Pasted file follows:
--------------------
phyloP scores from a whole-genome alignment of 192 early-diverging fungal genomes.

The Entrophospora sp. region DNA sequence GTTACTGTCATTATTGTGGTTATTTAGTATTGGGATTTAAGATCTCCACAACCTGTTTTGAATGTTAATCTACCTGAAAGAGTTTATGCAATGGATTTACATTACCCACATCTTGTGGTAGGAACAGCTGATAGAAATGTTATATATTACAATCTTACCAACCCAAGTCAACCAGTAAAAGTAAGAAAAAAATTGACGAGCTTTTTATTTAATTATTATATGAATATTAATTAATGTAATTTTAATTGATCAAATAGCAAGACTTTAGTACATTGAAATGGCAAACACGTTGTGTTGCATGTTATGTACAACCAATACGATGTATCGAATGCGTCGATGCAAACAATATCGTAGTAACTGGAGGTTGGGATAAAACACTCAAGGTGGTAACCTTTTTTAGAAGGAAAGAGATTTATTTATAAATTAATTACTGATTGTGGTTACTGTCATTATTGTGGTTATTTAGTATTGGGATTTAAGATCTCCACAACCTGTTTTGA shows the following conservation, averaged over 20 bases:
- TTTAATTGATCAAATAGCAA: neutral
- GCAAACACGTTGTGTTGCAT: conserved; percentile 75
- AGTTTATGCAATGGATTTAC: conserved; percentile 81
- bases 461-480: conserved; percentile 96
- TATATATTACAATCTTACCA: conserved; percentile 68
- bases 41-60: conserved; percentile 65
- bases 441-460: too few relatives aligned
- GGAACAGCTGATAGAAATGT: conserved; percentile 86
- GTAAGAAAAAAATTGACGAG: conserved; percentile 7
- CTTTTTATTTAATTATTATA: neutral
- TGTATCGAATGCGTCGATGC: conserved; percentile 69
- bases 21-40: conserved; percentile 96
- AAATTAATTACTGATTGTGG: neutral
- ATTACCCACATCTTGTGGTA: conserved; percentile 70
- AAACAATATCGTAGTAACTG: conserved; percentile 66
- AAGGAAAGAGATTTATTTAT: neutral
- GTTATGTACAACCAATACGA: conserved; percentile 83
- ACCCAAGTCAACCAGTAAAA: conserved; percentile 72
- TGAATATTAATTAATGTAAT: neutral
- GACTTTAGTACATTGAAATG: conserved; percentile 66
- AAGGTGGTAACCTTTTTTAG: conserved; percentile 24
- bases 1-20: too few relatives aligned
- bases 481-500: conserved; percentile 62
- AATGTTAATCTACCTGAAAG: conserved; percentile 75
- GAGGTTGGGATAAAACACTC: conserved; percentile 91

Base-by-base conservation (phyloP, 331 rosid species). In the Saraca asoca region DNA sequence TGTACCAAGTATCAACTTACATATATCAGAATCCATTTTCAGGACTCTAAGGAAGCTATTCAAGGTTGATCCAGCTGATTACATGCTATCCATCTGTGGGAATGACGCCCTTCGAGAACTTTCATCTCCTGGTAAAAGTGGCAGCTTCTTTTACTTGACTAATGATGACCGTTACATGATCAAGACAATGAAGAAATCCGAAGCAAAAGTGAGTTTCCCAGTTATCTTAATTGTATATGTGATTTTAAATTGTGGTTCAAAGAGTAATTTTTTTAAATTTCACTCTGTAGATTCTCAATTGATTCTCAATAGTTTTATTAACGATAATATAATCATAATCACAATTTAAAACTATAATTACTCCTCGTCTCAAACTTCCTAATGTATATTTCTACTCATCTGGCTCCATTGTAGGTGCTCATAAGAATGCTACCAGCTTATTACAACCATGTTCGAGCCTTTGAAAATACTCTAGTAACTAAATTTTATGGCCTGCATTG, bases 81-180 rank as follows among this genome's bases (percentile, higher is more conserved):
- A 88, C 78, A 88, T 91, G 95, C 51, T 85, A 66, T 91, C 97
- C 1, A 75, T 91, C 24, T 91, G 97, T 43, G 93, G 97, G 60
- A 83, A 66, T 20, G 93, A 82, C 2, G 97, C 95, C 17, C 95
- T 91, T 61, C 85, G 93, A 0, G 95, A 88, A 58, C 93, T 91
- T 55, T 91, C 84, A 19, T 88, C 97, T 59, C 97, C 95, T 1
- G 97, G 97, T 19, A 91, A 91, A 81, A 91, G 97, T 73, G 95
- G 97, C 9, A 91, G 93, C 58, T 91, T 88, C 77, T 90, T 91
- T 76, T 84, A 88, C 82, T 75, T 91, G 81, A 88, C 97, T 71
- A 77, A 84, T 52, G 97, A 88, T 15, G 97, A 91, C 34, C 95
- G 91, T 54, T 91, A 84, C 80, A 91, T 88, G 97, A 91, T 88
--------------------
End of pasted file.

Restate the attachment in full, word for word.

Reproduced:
phyloP scores from a whole-genome alignment of 192 early-diverging fungal genomes.

The Entrophospora sp. region DNA sequence GTTACTGTCATTATTGTGGTTATTTAGTATTGGGATTTAAGATCTCCACAACCTGTTTTGAATGTTAATCTACCTGAAAGAGTTTATGCAATGGATTTACATTACCCACATCTTGTGGTAGGAACAGCTGATAGAAATGTTATATATTACAATCTTACCAACCCAAGTCAACCAGTAAAAGTAAGAAAAAAATTGACGAGCTTTTTATTTAATTATTATATGAATATTAATTAATGTAATTTTAATTGATCAAATAGCAAGACTTTAGTACATTGAAATGGCAAACACGTTGTGTTGCATGTTATGTACAACCAATACGATGTATCGAATGCGTCGATGCAAACAATATCGTAGTAACTGGAGGTTGGGATAAAACACTCAAGGTGGTAACCTTTTTTAGAAGGAAAGAGATTTATTTATAAATTAATTACTGATTGTGGTTACTGTCATTATTGTGGTTATTTAGTATTGGGATTTAAGATCTCCACAACCTGTTTTGA shows the following conservation, averaged over 20 bases:
- TTTAATTGATCAAATAGCAA: neutral
- GCAAACACGTTGTGTTGCAT: conserved; percentile 75
- AGTTTATGCAATGGATTTAC: conserved; percentile 81
- bases 461-480: conserved; percentile 96
- TATATATTACAATCTTACCA: conserved; percentile 68
- bases 41-60: conserved; percentile 65
- bases 441-460: too few relatives aligned
- GGAACAGCTGATAGAAATGT: conserved; percentile 86
- GTAAGAAAAAAATTGACGAG: conserved; percentile 7
- CTTTTTATTTAATTATTATA: neutral
- TGTATCGAATGCGTCGATGC: conserved; percentile 69
- bases 21-40: conserved; percentile 96
- AAATTAATTACTGATTGTGG: neutral
- ATTACCCACATCTTGTGGTA: conserved; percentile 70
- AAACAATATCGTAGTAACTG: conserved; percentile 66
- AAGGAAAGAGATTTATTTAT: neutral
- GTTATGTACAACCAATACGA: conserved; percentile 83
- ACCCAAGTCAACCAGTAAAA: conserved; percentile 72
- TGAATATTAATTAATGTAAT: neutral
- GACTTTAGTACATTGAAATG: conserved; percentile 66
- AAGGTGGTAACCTTTTTTAG: conserved; percentile 24
- bases 1-20: too few relatives aligned
- bases 481-500: conserved; percentile 62
- AATGTTAATCTACCTGAAAG: conserved; percentile 75
- GAGGTTGGGATAAAACACTC: conserved; percentile 91

Base-by-base conservation (phyloP, 331 rosid species). In the Saraca asoca region DNA sequence TGTACCAAGTATCAACTTACATATATCAGAATCCATTTTCAGGACTCTAAGGAAGCTATTCAAGGTTGATCCAGCTGATTACATGCTATCCATCTGTGGGAATGACGCCCTTCGAGAACTTTCATCTCCTGGTAAAAGTGGCAGCTTCTTTTACTTGACTAATGATGACCGTTACATGATCAAGACAATGAAGAAATCCGAAGCAAAAGTGAGTTTCCCAGTTATCTTAATTGTATATGTGATTTTAAATTGTGGTTCAAAGAGTAATTTTTTTAAATTTCACTCTGTAGATTCTCAATTGATTCTCAATAGTTTTATTAACGATAATATAATCATAATCACAATTTAAAACTATAATTACTCCTCGTCTCAAACTTCCTAATGTATATTTCTACTCATCTGGCTCCATTGTAGGTGCTCATAAGAATGCTACCAGCTTATTACAACCATGTTCGAGCCTTTGAAAATACTCTAGTAACTAAATTTTATGGCCTGCATTG, bases 81-180 rank as follows among this genome's bases (percentile, higher is more conserved):
- A 88, C 78, A 88, T 91, G 95, C 51, T 85, A 66, T 91, C 97
- C 1, A 75, T 91, C 24, T 91, G 97, T 43, G 93, G 97, G 60
- A 83, A 66, T 20, G 93, A 82, C 2, G 97, C 95, C 17, C 95
- T 91, T 61, C 85, G 93, A 0, G 95, A 88, A 58, C 93, T 91
- T 55, T 91, C 84, A 19, T 88, C 97, T 59, C 97, C 95, T 1
- G 97, G 97, T 19, A 91, A 91, A 81, A 91, G 97, T 73, G 95
- G 97, C 9, A 91, G 93, C 58, T 91, T 88, C 77, T 90, T 91
- T 76, T 84, A 88, C 82, T 75, T 91, G 81, A 88, C 97, T 71
- A 77, A 84, T 52, G 97, A 88, T 15, G 97, A 91, C 34, C 95
- G 91, T 54, T 91, A 84, C 80, A 91, T 88, G 97, A 91, T 88